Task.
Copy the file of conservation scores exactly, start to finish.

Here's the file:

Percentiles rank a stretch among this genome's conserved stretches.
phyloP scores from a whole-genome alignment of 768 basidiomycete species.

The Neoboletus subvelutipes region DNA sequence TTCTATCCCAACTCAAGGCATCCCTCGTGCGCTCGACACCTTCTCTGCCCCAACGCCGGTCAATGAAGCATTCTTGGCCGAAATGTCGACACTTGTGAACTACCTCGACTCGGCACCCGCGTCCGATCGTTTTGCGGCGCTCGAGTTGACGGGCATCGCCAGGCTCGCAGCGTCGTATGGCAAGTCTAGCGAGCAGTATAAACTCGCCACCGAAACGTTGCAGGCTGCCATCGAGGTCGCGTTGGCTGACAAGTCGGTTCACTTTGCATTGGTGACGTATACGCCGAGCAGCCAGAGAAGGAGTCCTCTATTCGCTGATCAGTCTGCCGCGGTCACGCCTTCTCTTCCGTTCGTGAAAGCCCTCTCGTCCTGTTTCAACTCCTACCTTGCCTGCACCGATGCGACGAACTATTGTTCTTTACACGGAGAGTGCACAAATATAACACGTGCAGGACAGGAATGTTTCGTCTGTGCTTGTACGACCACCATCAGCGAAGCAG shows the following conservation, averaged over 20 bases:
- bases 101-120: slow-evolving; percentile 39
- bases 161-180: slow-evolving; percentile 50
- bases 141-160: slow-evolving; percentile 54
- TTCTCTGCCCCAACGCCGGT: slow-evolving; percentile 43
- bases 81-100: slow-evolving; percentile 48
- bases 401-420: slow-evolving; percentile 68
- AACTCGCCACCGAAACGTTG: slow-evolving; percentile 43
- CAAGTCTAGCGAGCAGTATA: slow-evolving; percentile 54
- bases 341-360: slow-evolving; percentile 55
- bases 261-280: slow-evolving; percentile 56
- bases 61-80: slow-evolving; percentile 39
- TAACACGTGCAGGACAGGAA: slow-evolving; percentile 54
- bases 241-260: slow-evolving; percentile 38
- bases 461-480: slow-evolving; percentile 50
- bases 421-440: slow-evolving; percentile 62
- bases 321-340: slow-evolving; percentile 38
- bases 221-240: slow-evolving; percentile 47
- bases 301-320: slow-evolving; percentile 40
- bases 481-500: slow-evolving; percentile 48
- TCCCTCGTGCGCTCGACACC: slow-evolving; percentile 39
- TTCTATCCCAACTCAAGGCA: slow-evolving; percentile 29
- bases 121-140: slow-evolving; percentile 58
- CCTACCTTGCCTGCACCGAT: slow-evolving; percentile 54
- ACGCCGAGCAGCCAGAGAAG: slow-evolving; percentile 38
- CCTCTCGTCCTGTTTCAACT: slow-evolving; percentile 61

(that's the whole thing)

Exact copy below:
Percentiles rank a stretch among this genome's conserved stretches.
phyloP scores from a whole-genome alignment of 768 basidiomycete species.

The Neoboletus subvelutipes region DNA sequence TTCTATCCCAACTCAAGGCATCCCTCGTGCGCTCGACACCTTCTCTGCCCCAACGCCGGTCAATGAAGCATTCTTGGCCGAAATGTCGACACTTGTGAACTACCTCGACTCGGCACCCGCGTCCGATCGTTTTGCGGCGCTCGAGTTGACGGGCATCGCCAGGCTCGCAGCGTCGTATGGCAAGTCTAGCGAGCAGTATAAACTCGCCACCGAAACGTTGCAGGCTGCCATCGAGGTCGCGTTGGCTGACAAGTCGGTTCACTTTGCATTGGTGACGTATACGCCGAGCAGCCAGAGAAGGAGTCCTCTATTCGCTGATCAGTCTGCCGCGGTCACGCCTTCTCTTCCGTTCGTGAAAGCCCTCTCGTCCTGTTTCAACTCCTACCTTGCCTGCACCGATGCGACGAACTATTGTTCTTTACACGGAGAGTGCACAAATATAACACGTGCAGGACAGGAATGTTTCGTCTGTGCTTGTACGACCACCATCAGCGAAGCAG shows the following conservation, averaged over 20 bases:
- bases 101-120: slow-evolving; percentile 39
- bases 161-180: slow-evolving; percentile 50
- bases 141-160: slow-evolving; percentile 54
- TTCTCTGCCCCAACGCCGGT: slow-evolving; percentile 43
- bases 81-100: slow-evolving; percentile 48
- bases 401-420: slow-evolving; percentile 68
- AACTCGCCACCGAAACGTTG: slow-evolving; percentile 43
- CAAGTCTAGCGAGCAGTATA: slow-evolving; percentile 54
- bases 341-360: slow-evolving; percentile 55
- bases 261-280: slow-evolving; percentile 56
- bases 61-80: slow-evolving; percentile 39
- TAACACGTGCAGGACAGGAA: slow-evolving; percentile 54
- bases 241-260: slow-evolving; percentile 38
- bases 461-480: slow-evolving; percentile 50
- bases 421-440: slow-evolving; percentile 62
- bases 321-340: slow-evolving; percentile 38
- bases 221-240: slow-evolving; percentile 47
- bases 301-320: slow-evolving; percentile 40
- bases 481-500: slow-evolving; percentile 48
- TCCCTCGTGCGCTCGACACC: slow-evolving; percentile 39
- TTCTATCCCAACTCAAGGCA: slow-evolving; percentile 29
- bases 121-140: slow-evolving; percentile 58
- CCTACCTTGCCTGCACCGAT: slow-evolving; percentile 54
- ACGCCGAGCAGCCAGAGAAG: slow-evolving; percentile 38
- CCTCTCGTCCTGTTTCAACT: slow-evolving; percentile 61